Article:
"With friends like these, who needs enemas?" ask two Chicago-via-Massachusetts boys, and we sheepishly shrink away from the question, for we have no need for friends nor enemas today, no matter how hard our colon is crying.

These two gents, who call themselves Princess when they make music together, seek not only to make us dance to their ridiculous but courageous attempts at hip-hop (despite our left-brain naysaying; bless our hips for caving in!), but also to piss us off via eardrum-puncturing noise assaults, bore us with electronic switch-flippery, kick up nostalgia by way of Eno-funk cloning devices, and confuse us with tire-puncturing detours down roads made of broken banjo strings and crashing-wave field recordings.

On their self-titled debut album (2004, Tony Chaos) they title a throwaway ambient recording "Dylan," while "Springsteen" is basically a bastardized snippet (51 seconds, if you're taking notes) of Nirvana's "Come as You Are" performed on banjo, bass and drums. "Dusty" may actually affect you and hit your heart, even after you've already dismissed these pranksters as post-post-ironic bullshit merchants (but in a charming way). "She doesn't believe in love anymore" sung this prettily--earnestly, even--is pretty hard to resist, after all.

Later, on "Promised Land"--which begins as something like indie-gospel--they interrupt a Paisley Underground psychedelic guitar/noise freakout with a pastiche of not-quite-Dixieland horns, backwards tapes of something or other, and synth squalls, leading into yet another primitive-beat vs. quick-flow rap vs. guitar squall showdown; then it becomes a slack-rock campfire ditty with more guttural vocal emanations than words (stoner scat, if you will), and then--after 11 minutes of shapeshifting--it's finally over. And that's when you lean over and hit play again, to try to figure out what the hell you just heard.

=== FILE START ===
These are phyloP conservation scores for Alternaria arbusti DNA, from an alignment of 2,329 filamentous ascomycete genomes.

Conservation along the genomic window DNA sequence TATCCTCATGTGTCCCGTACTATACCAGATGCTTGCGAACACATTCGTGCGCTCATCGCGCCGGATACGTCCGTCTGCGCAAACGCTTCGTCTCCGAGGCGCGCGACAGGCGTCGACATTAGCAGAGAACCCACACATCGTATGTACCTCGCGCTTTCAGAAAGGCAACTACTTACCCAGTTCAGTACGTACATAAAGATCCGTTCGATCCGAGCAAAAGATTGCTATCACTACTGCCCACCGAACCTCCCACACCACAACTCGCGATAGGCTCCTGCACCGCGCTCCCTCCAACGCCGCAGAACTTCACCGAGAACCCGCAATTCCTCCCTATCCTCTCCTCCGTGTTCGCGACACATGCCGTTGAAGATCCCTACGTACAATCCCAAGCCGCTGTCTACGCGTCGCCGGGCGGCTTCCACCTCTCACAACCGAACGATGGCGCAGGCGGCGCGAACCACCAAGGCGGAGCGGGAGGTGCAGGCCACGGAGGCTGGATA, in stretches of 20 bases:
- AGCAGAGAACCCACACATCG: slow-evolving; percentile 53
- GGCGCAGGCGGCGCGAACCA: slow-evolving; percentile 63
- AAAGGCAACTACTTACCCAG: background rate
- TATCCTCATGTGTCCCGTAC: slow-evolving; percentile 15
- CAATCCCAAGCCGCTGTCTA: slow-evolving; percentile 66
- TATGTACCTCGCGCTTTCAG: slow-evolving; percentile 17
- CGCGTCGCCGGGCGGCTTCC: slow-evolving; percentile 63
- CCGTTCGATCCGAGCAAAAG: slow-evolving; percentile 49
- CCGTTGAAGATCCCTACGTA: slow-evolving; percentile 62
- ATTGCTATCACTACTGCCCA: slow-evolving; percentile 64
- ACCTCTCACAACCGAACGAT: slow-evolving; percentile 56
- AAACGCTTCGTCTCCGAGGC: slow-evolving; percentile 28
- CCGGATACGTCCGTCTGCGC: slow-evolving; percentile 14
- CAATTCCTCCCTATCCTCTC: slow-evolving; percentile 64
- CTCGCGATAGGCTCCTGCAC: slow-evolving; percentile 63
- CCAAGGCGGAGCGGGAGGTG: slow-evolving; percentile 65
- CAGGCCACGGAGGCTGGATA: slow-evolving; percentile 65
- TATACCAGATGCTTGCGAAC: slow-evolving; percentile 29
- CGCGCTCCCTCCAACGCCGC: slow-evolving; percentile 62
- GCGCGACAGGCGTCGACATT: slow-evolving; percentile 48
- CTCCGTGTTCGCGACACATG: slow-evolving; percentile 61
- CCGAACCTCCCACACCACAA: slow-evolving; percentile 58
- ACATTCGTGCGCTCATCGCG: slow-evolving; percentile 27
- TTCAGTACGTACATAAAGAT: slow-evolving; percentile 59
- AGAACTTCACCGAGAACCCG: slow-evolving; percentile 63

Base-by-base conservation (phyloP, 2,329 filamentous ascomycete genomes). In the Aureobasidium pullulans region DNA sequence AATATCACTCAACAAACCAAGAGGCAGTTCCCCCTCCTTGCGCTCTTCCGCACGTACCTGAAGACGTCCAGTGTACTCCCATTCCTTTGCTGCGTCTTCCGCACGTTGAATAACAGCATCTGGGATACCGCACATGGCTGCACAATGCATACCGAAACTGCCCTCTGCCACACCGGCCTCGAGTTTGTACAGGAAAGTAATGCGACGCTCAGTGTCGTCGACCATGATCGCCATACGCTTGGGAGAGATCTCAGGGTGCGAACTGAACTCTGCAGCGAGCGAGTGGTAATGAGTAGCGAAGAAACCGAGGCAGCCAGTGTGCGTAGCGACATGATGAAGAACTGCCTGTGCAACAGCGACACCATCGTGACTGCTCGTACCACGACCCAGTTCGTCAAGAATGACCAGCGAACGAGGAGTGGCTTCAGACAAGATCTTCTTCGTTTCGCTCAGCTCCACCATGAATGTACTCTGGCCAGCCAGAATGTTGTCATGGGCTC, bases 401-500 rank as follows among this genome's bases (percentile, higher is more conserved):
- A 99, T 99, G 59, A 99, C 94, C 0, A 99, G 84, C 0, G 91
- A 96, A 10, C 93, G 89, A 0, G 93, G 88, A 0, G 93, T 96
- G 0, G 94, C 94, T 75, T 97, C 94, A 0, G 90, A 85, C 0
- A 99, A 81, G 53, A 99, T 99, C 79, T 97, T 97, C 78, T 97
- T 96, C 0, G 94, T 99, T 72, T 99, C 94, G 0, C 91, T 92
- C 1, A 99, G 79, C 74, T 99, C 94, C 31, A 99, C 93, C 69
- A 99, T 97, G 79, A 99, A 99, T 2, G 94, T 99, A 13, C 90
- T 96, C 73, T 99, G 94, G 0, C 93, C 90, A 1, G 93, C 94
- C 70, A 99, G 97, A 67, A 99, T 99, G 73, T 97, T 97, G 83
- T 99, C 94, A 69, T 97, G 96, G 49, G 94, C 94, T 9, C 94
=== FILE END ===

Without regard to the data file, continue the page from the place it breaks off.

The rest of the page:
This album is confusing, joyous, enraging, cathartic. Its smart spots make you wish Princess would just shrug off their self-consciously arty selves (and the inherent pretentiousness that comes with it) and deliver the album of which they seem capable. Until then, you'll just have to put up with this often-rewarding mess.

Princess perform at an early all-ages show along with locals 50 Cent Nose (including Dawn and Kee Copps of Sugarbush) and Bark Bark Bark, at 8 p.m. on Saturday, Feb. 5, at ITL coffee shop, 415 N. Fourth Ave. Cover is $5. For more information, call 624-4411.


Some of our fave blogs have been raving recently about how great Beep Beep is, and we recently received their latest album, Business Casual (2004, Saddle Creek), in the mail, so we were able to play catch-up and decide for ourselves.

Opener "I Love the Secretary" manages a balance between electrodes-on-nuts vocal rants and a counterpoint semblance of melody, over a shrapnel-sharp barrage of guitar noise. "Oh No!" splits the difference between Devo quirk and Mean Reds spaziness (in other words, it's a bit too much). "Misuse Their Bodies" chimes like ancient U2 if they recorded for Sub Pop back in '92, Greg Dulli angst intact. You get the idea, right?

It's sorta interesting in recorded form, but more of a have-your-friend-play-it-for-ya kinda thing, not a rush-out-and-buy-it kinda thing--expertly executed, just not that engaging. Still, I'll bet these guys will earn their $4 cover charge this week, and then some: These songs were written to be played live.

Beep Beep performs at Club Congress, 311 E. Congress St., on Tuesday, Feb. 8. This all-ages early show begins at 8 p.m., with opening sets from the glorious La Cerca and Yak Dance. Four thin slices of greenery get you in. Questions will be answered by dialing 622-8848.